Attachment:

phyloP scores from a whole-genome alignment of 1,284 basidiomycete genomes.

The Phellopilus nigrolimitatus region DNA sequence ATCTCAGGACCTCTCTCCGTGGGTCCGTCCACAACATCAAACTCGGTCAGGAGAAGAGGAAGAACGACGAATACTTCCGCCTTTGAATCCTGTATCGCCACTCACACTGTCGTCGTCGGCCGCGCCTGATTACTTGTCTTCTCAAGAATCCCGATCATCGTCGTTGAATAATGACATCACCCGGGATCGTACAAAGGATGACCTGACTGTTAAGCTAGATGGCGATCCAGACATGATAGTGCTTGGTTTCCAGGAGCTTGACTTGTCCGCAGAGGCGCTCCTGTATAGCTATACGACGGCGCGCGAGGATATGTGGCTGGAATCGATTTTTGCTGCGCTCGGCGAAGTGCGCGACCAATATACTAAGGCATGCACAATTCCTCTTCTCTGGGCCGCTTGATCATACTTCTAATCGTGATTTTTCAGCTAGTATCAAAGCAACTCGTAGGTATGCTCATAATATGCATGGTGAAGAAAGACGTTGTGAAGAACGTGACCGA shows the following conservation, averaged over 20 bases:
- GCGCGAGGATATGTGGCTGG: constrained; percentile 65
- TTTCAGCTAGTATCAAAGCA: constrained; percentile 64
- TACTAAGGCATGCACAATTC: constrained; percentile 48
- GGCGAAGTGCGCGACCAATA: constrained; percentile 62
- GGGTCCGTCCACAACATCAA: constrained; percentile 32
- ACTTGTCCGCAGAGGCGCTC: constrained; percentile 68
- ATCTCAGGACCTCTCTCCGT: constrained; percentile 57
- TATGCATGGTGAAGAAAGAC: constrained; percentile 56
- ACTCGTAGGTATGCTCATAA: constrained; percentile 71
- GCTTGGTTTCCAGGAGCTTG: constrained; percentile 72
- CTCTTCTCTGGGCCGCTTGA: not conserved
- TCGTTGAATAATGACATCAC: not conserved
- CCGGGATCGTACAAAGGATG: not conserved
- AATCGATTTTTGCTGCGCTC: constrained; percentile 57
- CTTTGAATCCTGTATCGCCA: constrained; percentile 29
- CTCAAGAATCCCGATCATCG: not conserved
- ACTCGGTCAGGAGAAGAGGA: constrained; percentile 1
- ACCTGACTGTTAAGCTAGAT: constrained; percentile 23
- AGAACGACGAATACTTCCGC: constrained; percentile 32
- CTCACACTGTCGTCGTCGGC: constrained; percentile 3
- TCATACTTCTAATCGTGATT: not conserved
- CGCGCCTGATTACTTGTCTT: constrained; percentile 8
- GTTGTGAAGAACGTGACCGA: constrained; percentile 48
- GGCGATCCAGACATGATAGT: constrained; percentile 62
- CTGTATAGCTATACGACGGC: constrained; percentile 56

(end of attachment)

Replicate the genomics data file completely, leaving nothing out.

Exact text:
phyloP scores from a whole-genome alignment of 1,284 basidiomycete genomes.

The Phellopilus nigrolimitatus region DNA sequence ATCTCAGGACCTCTCTCCGTGGGTCCGTCCACAACATCAAACTCGGTCAGGAGAAGAGGAAGAACGACGAATACTTCCGCCTTTGAATCCTGTATCGCCACTCACACTGTCGTCGTCGGCCGCGCCTGATTACTTGTCTTCTCAAGAATCCCGATCATCGTCGTTGAATAATGACATCACCCGGGATCGTACAAAGGATGACCTGACTGTTAAGCTAGATGGCGATCCAGACATGATAGTGCTTGGTTTCCAGGAGCTTGACTTGTCCGCAGAGGCGCTCCTGTATAGCTATACGACGGCGCGCGAGGATATGTGGCTGGAATCGATTTTTGCTGCGCTCGGCGAAGTGCGCGACCAATATACTAAGGCATGCACAATTCCTCTTCTCTGGGCCGCTTGATCATACTTCTAATCGTGATTTTTCAGCTAGTATCAAAGCAACTCGTAGGTATGCTCATAATATGCATGGTGAAGAAAGACGTTGTGAAGAACGTGACCGA shows the following conservation, averaged over 20 bases:
- GCGCGAGGATATGTGGCTGG: constrained; percentile 65
- TTTCAGCTAGTATCAAAGCA: constrained; percentile 64
- TACTAAGGCATGCACAATTC: constrained; percentile 48
- GGCGAAGTGCGCGACCAATA: constrained; percentile 62
- GGGTCCGTCCACAACATCAA: constrained; percentile 32
- ACTTGTCCGCAGAGGCGCTC: constrained; percentile 68
- ATCTCAGGACCTCTCTCCGT: constrained; percentile 57
- TATGCATGGTGAAGAAAGAC: constrained; percentile 56
- ACTCGTAGGTATGCTCATAA: constrained; percentile 71
- GCTTGGTTTCCAGGAGCTTG: constrained; percentile 72
- CTCTTCTCTGGGCCGCTTGA: not conserved
- TCGTTGAATAATGACATCAC: not conserved
- CCGGGATCGTACAAAGGATG: not conserved
- AATCGATTTTTGCTGCGCTC: constrained; percentile 57
- CTTTGAATCCTGTATCGCCA: constrained; percentile 29
- CTCAAGAATCCCGATCATCG: not conserved
- ACTCGGTCAGGAGAAGAGGA: constrained; percentile 1
- ACCTGACTGTTAAGCTAGAT: constrained; percentile 23
- AGAACGACGAATACTTCCGC: constrained; percentile 32
- CTCACACTGTCGTCGTCGGC: constrained; percentile 3
- TCATACTTCTAATCGTGATT: not conserved
- CGCGCCTGATTACTTGTCTT: constrained; percentile 8
- GTTGTGAAGAACGTGACCGA: constrained; percentile 48
- GGCGATCCAGACATGATAGT: constrained; percentile 62
- CTGTATAGCTATACGACGGC: constrained; percentile 56